# Breakdown of Real Estate Equity Waterfalls

Real estate equity waterfalls is one of the most widely used concepts and anyone looking to scale their real estate portfolio must have a grip on it.

For some reason, it's also typically one of the most difficult aspects of real estate to comprehend so I’ll try to distill it as much as possible.

Let’s use an example right off the bat.

Imagine you're 28 years old, have some experience investing in real estate, and are ready to increase your multifamily portfolio. So you've chosen to invest $100,000 into an apartment building and are on the hunt for your first deal.

You've finally found what you consider to be the optimum pricing after months of searching, and you believe that at the asking price, you can earn at least a 16 percent internal rate of return (IRR) during a five-year holding period

The transaction is worth $3 million, which is a huge sum. That means that even if you obtain 65 percent of the purchase price in loan funds, you'll still need about a million dollars to complete the transaction.

You are confident in the deal and want to see it through, even though you only have $100,000 to invest.

You'll need to find one or more capital partners to help you fund the deal because you don't have $1 million to invest on your own. And it is here that the concept of syndication emerges. You're seeking for investors to assist you in purchasing a piece of property.

So you start thinking about who you know who might have some spare cash and be interested in partnering with you to invest in real estate.

Let's say you're thinking about your friend Zuck, and you know he founded a little firm(starts with F) a few years ago and you know he is wealthy.

"How would you like an 18 percent return on your money?" you say to Zuck over the phone. You say you've found a fantastic real estate deal.

Zuck says he has no time and has no idea about real estate. But you convince him you will take care of everything and he agrees to invest $900,000 in the deal but wants you to put the rest of $100k to have some skin in the game.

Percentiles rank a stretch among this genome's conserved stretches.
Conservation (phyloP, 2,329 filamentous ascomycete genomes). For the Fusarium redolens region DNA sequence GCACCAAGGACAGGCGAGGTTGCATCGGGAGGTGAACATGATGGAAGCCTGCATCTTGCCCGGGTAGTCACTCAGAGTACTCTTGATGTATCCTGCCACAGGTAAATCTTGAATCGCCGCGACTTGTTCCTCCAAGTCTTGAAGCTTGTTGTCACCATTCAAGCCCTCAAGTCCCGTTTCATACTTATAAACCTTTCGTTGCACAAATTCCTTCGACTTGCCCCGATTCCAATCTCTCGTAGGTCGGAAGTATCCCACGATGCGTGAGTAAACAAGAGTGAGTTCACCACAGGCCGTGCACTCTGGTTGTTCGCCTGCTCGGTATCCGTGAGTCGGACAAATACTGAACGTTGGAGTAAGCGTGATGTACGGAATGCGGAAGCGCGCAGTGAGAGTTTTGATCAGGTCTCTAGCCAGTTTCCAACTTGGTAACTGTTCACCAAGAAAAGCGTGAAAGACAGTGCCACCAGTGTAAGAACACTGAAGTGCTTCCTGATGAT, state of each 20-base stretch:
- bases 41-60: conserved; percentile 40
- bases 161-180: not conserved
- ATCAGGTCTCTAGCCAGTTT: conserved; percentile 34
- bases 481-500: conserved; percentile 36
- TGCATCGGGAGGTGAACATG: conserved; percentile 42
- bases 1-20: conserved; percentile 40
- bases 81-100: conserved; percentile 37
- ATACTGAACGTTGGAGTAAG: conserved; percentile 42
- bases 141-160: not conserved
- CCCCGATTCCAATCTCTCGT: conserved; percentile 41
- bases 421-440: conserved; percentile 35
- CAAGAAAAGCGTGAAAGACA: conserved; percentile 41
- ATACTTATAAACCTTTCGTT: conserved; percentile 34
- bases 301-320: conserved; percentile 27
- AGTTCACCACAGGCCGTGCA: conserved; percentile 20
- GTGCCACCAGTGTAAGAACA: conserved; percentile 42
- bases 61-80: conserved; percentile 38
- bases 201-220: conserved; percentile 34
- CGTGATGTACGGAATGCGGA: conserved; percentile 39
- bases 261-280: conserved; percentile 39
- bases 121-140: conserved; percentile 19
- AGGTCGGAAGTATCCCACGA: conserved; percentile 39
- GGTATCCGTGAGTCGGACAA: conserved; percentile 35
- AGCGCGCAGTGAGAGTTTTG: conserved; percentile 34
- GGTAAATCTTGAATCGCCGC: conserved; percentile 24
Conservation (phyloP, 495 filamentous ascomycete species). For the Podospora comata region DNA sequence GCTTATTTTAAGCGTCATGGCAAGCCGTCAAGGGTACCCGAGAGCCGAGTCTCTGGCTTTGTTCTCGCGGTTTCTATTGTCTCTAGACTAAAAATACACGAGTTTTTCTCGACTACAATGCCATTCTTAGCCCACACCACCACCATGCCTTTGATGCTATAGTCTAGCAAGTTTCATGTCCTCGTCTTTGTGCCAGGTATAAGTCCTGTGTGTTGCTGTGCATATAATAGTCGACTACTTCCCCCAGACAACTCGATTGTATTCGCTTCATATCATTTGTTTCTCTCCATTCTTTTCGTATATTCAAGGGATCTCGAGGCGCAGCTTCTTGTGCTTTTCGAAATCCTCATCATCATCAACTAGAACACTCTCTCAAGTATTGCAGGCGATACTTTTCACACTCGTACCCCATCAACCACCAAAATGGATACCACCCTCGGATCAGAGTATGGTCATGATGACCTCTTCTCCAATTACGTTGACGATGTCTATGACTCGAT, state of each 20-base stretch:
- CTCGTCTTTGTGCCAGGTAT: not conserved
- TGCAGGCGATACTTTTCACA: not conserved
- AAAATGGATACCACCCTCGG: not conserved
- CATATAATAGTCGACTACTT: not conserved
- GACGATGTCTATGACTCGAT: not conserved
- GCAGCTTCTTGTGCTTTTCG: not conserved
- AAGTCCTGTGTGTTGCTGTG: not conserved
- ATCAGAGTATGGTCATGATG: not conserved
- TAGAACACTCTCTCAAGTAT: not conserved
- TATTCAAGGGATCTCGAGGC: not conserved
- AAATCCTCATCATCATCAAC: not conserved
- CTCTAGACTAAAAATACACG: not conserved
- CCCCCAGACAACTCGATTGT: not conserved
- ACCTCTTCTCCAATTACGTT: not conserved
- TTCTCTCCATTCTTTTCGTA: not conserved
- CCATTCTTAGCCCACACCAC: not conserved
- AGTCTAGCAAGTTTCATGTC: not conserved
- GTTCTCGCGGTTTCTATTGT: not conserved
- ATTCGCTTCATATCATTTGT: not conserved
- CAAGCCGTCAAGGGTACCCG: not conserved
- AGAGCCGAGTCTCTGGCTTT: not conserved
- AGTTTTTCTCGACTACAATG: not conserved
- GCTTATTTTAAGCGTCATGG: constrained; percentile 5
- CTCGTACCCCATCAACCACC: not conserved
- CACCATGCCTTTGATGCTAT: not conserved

At this point, I have a $3 million purchase price and a $2 million assumed debt. Then there's the equity of $1 million.

Zuck has now agreed to contribute $900,000 of the $1 million in stock required. And all you have to do as the deal's general partner or operational partner is put up $100,000.

This is a relatively common structure these days. In real estate private equity the general partner or sponsor or the operator, who is effectively the person doing the work on the deal, will often provide between one and ten percent of the total equity to have skin in the game.

And that limited or capital partner or multiple partners will cover 90% to 99% of the equity investment.

In this example, you may now manage $3 million in real estate as a 28-year-old with only $100,000 in your pocket.

"I think this is fantastic," you say, "but I have one more question for you. What do you believe your return would be if you invested your money somewhere else, such as the stock market or another private equity investment?" Zuck says after a brief pause, "I can probably get around 8% every year.”

This info of what he expects is super crucial. It’s like Zuck is giving you an alley hoop and you just need to dunk.

You say to him: until we reach that 8% internal rate of return, or IRR, we'll divide the profits in the same proportion as we initially invested them, so I'll get 10% of all cash flows up to that 8% internal rate of return, and you can get 90% of all cash flows.